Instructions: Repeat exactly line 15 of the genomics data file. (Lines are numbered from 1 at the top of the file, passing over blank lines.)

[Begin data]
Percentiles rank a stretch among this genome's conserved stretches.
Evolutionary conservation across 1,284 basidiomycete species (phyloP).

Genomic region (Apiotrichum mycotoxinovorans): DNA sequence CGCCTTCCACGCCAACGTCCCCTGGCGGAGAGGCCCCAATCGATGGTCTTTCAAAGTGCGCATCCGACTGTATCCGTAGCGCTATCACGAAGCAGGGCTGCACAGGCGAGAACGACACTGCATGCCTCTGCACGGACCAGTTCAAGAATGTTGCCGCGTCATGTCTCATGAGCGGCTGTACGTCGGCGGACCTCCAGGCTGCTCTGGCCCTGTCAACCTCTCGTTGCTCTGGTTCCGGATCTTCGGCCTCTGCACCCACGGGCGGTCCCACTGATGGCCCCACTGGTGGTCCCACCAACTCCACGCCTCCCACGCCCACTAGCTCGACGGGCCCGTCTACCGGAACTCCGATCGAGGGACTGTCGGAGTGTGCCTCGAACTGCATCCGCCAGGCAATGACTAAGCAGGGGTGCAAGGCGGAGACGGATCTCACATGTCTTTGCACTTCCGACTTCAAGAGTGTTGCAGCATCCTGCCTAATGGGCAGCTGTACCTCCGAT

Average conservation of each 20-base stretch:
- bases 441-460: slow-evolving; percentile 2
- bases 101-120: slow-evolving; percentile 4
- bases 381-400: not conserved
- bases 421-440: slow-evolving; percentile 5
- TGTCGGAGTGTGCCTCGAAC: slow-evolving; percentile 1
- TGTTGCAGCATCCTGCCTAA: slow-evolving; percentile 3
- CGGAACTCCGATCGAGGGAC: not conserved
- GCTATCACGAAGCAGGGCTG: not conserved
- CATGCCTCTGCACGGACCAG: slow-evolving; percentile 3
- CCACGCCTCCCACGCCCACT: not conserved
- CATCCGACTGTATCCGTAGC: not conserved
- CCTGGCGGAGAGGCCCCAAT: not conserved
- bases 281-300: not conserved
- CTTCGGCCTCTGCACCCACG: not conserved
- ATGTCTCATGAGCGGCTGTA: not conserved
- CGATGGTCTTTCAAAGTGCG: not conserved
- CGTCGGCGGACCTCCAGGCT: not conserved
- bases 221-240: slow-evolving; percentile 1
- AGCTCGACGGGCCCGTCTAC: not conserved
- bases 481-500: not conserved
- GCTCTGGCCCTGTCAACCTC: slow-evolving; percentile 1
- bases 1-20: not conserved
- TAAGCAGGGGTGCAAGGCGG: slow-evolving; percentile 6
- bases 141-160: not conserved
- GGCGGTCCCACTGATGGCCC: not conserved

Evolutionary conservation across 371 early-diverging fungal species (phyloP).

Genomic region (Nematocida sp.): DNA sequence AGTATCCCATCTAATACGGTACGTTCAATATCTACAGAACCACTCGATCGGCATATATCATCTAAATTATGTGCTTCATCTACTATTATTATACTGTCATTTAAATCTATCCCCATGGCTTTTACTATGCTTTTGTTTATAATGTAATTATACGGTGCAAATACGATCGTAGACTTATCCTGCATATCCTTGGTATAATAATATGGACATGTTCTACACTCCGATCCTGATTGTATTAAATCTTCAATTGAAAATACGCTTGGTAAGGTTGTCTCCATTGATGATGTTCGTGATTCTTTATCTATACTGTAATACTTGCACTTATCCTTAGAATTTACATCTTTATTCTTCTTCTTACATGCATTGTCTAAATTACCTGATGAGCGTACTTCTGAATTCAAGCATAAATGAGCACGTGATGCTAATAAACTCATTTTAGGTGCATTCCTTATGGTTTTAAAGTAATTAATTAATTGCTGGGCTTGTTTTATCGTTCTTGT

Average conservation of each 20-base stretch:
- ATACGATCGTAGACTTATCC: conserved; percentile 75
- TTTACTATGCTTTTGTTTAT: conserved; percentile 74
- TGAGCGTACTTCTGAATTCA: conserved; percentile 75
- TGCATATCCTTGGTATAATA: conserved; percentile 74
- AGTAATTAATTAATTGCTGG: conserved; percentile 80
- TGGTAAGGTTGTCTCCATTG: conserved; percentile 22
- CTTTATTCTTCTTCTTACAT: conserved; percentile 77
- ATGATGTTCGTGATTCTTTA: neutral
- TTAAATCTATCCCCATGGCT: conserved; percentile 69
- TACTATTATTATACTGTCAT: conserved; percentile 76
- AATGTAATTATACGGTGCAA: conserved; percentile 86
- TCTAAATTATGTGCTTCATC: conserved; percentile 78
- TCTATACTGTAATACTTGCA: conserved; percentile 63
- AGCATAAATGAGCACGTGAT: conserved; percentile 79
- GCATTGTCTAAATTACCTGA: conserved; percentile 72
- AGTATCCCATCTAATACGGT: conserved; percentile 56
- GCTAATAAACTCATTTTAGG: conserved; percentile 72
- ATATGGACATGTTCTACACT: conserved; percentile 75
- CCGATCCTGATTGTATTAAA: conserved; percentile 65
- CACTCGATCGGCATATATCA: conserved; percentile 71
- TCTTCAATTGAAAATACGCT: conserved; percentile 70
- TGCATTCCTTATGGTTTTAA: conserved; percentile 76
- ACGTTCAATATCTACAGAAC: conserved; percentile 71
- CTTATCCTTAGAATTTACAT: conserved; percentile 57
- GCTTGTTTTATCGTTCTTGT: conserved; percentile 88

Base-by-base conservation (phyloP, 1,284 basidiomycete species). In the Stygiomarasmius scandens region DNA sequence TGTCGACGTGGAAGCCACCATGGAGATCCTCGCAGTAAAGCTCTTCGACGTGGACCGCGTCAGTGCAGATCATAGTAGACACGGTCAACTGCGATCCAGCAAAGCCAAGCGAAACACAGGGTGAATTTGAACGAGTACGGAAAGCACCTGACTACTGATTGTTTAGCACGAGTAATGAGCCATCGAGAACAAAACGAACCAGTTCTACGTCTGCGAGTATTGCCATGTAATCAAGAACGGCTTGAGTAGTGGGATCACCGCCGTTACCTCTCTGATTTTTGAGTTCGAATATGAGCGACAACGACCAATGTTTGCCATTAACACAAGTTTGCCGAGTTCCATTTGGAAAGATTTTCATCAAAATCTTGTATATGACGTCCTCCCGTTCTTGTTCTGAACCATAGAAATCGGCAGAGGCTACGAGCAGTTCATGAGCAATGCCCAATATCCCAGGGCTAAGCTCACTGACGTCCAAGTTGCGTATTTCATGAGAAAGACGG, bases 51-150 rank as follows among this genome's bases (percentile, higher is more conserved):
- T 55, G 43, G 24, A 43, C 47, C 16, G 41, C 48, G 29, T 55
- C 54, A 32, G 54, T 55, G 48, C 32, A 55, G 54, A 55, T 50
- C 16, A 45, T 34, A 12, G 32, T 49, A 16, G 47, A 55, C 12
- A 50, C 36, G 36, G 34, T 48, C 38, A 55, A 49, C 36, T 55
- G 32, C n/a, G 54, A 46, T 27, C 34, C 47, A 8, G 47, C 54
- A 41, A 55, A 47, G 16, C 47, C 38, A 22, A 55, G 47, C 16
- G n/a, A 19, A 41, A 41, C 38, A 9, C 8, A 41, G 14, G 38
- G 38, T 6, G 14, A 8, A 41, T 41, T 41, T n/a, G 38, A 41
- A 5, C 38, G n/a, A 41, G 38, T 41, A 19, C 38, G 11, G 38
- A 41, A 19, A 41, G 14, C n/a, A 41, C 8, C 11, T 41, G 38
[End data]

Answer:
- CATCCGACTGTATCCGTAGC: not conserved